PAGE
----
What a privilege it was to listen to Lady Hale deliver our Observatory on Human Rights of Children Annual Lecture (online, 10th November). In her 2013 inaugural Annual Lecture for the Observatory she asked the question: Who’s afraid of Children’s Rights? This year the lecture title was equally thought-provoking, as Lady Hale asked the question: ‘What’s wrong with children’s rights?’
Lady Hale, has had a long and distinguished legal career, and has often used her position as a senior judge to champion children’s rights. Professor Elwen Evans QC, Head of the Faculty of Humanities and Social Sciences at Swansea University, introduced Lady Hale and expressed our gratitude that she was willing to share insights on children’s rights, based on her wealth and depth of experience.
Lady Hale’s ‘disappointment’ at recent UK Supreme Court decisions
Lady Hale began her lecture with the powerful and worrying observation that the ‘UNCRC has not faired well this year in the highest court in the land’ before embarking on a whistle stop tour of UK Supreme Court judgments in cases which raised children’s rights issues. Lady Hale referred to the case of ZH(Tanzania) (2011) in which she gave the leading judgment. That judgment carefully analyses how a court deciding a case involving a child should take the child’s best interests into account (in accordance with Article 3.1 of the UNCRC).
Lady Hale went on to say that having spent a career ‘gently pushing for recognition’ of children’s rights in the courts, she now has to confess ‘some disappointment’ at recent UK Supreme Court decisions. Contrasting the careful approach taken in ZH (Tanzania) with recent UK Supreme Court judgements, Lady Hale then went on to suggest that the consideration given to the issue of the child’s ‘best interests’ might have been different if she, and other past members of the Supreme Court had been involved (a particular mention was given to the late Lord Kerr).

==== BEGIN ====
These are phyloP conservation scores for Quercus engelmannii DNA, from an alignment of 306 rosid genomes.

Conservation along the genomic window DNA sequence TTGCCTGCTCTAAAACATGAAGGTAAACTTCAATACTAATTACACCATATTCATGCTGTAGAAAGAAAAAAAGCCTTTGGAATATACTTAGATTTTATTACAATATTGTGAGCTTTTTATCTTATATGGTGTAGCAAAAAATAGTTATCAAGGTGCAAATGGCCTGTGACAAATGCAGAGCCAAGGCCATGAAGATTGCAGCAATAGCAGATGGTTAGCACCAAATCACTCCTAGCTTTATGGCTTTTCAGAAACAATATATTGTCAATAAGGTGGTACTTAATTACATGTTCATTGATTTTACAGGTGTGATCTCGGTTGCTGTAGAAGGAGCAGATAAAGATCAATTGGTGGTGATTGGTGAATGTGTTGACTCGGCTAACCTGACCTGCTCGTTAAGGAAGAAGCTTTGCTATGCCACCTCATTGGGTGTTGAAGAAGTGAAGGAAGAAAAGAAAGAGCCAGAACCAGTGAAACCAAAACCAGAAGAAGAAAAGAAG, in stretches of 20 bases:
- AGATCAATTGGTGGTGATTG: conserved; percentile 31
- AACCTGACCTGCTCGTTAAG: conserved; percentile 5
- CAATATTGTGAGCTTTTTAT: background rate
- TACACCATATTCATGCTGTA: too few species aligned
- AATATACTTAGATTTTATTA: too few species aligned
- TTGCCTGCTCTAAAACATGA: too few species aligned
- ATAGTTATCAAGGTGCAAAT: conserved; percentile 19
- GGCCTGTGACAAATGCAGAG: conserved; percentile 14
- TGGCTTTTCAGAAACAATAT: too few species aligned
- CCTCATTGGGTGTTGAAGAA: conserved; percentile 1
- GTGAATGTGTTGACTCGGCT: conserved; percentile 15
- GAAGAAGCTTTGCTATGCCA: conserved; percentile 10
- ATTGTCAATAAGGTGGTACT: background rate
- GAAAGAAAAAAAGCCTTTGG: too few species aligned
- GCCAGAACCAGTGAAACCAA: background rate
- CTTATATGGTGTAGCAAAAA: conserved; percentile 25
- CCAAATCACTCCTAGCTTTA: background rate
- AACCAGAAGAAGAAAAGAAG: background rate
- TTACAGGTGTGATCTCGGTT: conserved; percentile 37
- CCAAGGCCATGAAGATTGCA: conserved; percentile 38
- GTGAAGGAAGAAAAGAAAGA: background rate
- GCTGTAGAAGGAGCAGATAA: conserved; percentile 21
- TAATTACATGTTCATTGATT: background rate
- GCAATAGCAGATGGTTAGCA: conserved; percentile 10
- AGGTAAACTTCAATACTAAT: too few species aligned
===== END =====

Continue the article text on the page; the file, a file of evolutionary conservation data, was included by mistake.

Some cause for optimism
Last year, said Lady Hale in her lecture, ‘we celebrated the introduction of the bill to incorporate the UNCRC and its two optional protocols into Scots law.’ Noting that the Scottish Bill is modelled closely on the Human Rights Act 1998 (HRA 1998), Lady Hale commented that it gives children all the rights of the HRA 1998 but also extra rights of special protection, as it includes provisions to secure social, cultural and economic rights, and to place duties in relation to children’s rights on Scottish Ministers and public authorities exercising functions in Scotland.
However, as Lady Hale explained, after the Bill was agreed by the Scottish Parliament the UK Government asked the Supreme Court to rule on whether parts of it are unlawful. The UK Government argued that the Scottish Parliament over-stepped its powers when enacting the legislation. The Supreme Court agreed with the UK Government and declared some parts of the Scottish Bill unlawful. Lady Hale did not dwell on this, but instead pointed out that the Supreme Court justices did not raise any objection in principle to incorporation of the UNCRC into Scots law, and added that it should not be ‘beyond the wit’ of legislative drafters in Scotland to ‘cure all of the defects’ identified by the Supreme Court.
Lady Hale noted that many of the Scottish Bill’s provisions – which were not challenged by the UK Government – would encourage the sort of proactive approach to children’s rights that we see in Wales. However, the legislation in Scotland, Lady Hale commented, is much more ambitious than the Welsh law and when the drafting problems are solved it will be very exciting to observe developments in Scotland.
Despite the Supreme Court decision on the Scottish Bill, Lady Hale said ‘we are in really interesting times’ and her lecture was generally optimistic for the future of children’s rights in Scotland. Lady Hale suggested that England and Northern Ireland should both watch developments in Scotland closely. Lady Hale expressed the hope that the Bill now makes progress to provide a ‘template for what can be done to make the UNCRC a reality in UK law’. In concluding the lecture, Lady Hale emphasised:
‘So what is wrong with children’s rights at present? It is that their best interests are not yet a primary consideration in all decisions concerning them, and they should be!”
In closing: Ongoing attention to Children’s Rights in Wales
We were privileged to have Jayne Bryant MS, Chair of the Senedd Children and Young People Committee, close the annual lecture and give the vote of thanks to Lady Hale. It was very pleasing to hear Jayne confirm that the Committee will continue their strong focus on children’s rights, and will seek to listen and engage with children and young people in their work scrutinising Welsh Government policy and proposals for legislation.
Author: Dr Rhian Croke
You can access a video recording of Lady Hale’s 2021 lecture here